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Quickly Interpolate Elevation Data with Raster Tools

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A classified raster layer in ArcMap generated from Raster Tools overlaid with a roads shapefile.

Golden Software’s new Raster Tools add-in for ArcMap leverages Surfer’s 12 different gridding methods directly in the ArcMap ecosystem to create accurate and precise raster datasets from your point data with only a few clicks. Raster Tools is a wizard-based add-in that walks you through all of the necessary interpolation parameters that have been elegantly laid out on 3 pages, so you have quick access to select an interpolation method, customize neighborhood search parameters, choose output raster extents and resolution, and more.

For today’s blog post, I would like to walk you through an example of interpolating elevation point data using the Raster Tools add-in, so you can see how user friendly and easy this new tool is to use. To start things off, I am going to add some elevation data from Oahu (near Honolulu) to ArcMap. Now that the elevation data has been added to an ArcMap project, I am going to start the interpolation by clicking the Raster Tools tool bar and choosing Raster Tools | Interpolation Wizard.

The first page of the Interpolation Wizard opens. On the left-hand side, I can choose from any of the 12 interpolation methods, where each have a nice help tip describing the method.  On the right-hand side of the page, I can choose the dataset I want to interpolate, which field I am interpolating, and how to handle duplicate points with the data (if there are any). For this example, I am going to select the ever-popular Kriging as my interpolation method.

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The first page of Raster Tools Interpolation Wizard.

After clicking Next, the second page of the Interpolation Wizard opens.  On this page, I get a quick look at the statistics surrounding the data and a preview of the data point dispersion with an overlapping search ellipse. Since I selected Kriging for my interpolation method, I have the option to pick Kriging-specific parameters on this page. I am working in ArcMap, so I will select the Block Kriging type, which estimates the average value of the cells centered on the grid nodes.  I am also going to use a custom search neighborhood because I don’t want all of the data to influence the resultant interpolated points. I think a search radius of 3000 will work well for the data dispersion of this dataset.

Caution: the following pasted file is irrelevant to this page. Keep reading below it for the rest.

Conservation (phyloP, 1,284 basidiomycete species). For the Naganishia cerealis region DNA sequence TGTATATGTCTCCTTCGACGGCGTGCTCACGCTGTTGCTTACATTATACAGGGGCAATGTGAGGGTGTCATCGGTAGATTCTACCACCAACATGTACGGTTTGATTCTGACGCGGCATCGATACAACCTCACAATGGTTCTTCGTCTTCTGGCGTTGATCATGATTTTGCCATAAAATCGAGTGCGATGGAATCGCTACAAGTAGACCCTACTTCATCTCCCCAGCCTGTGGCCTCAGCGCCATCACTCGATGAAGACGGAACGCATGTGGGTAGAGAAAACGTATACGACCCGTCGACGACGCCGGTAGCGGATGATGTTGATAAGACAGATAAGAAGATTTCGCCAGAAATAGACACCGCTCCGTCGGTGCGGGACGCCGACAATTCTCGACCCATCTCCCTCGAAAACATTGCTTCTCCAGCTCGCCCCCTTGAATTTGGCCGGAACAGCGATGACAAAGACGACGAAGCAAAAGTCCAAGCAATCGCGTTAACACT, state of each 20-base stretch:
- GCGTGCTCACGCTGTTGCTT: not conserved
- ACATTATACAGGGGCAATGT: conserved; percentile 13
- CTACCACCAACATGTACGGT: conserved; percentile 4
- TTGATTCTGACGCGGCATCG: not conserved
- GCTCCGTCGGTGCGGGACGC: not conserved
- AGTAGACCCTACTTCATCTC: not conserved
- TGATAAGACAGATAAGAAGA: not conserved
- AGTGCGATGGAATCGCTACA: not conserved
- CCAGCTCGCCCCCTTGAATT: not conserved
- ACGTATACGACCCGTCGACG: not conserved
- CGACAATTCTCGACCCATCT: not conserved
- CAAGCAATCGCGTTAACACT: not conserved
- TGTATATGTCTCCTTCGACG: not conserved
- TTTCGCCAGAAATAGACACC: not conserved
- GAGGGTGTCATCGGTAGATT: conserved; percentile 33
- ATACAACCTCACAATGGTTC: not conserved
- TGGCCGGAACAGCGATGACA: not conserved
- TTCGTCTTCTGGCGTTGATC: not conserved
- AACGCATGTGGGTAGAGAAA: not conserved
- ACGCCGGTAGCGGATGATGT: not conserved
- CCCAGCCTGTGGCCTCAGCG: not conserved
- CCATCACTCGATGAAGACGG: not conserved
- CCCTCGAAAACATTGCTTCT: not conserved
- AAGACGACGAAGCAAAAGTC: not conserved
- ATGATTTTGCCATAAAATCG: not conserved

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The second page of the Interpolation Wizard showing the search neighborhood options among other interpolation parameters.

I don’t have any breaklines for the area that need to be included in the interpolation, so I’m going to click Next to go to the final page of the wizard. On the third and final page, I can set the output raster’s resolution and extents. The data I’m working with is in meters and I’m working on a large scale mapping project, so it makes sense to generalize a little bit and use a cell size of  25. I am also going to leave the extent parameters as-is because I can clip the raster later in ArcMap, if necessary. Finally, Raster Tools writes the output raster in ADF, IMG, and TIF format in personal geodatabases, file geodatabases, or simple file folders.  The default output raster is ADF, which I’m OK with, and I’m going to click next to Filename to name the raster and click Finish to start the interpolation and save the output raster to the project’s default geodatabase.

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The third page of the Interpolation Wizard, where the output raster parameters are assigned.

Now that the interpolation has quickly completed, a new raster layer has been added to my ArcMap project. I can now use the tools available in ArcMap for customizations like changing the symbology, adding a hill shade effect, adding vector files, etc. I also now have the ADF file that was added to the default geodatabase for use in other ArcMap projects and 3rd party applications.

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The resulting raster layer created from Raster Tools added to the ArcMap project.

As you can see, Raster Tools is a quick and easy way to interpolate data directly inside of ArcMap, using the intuitive controls and powerful options Surfer offers! For more information, visit the Raster Tools product page, or test it our yourself with the free 14-day trial!

 

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Wednesday, 22 November 2017

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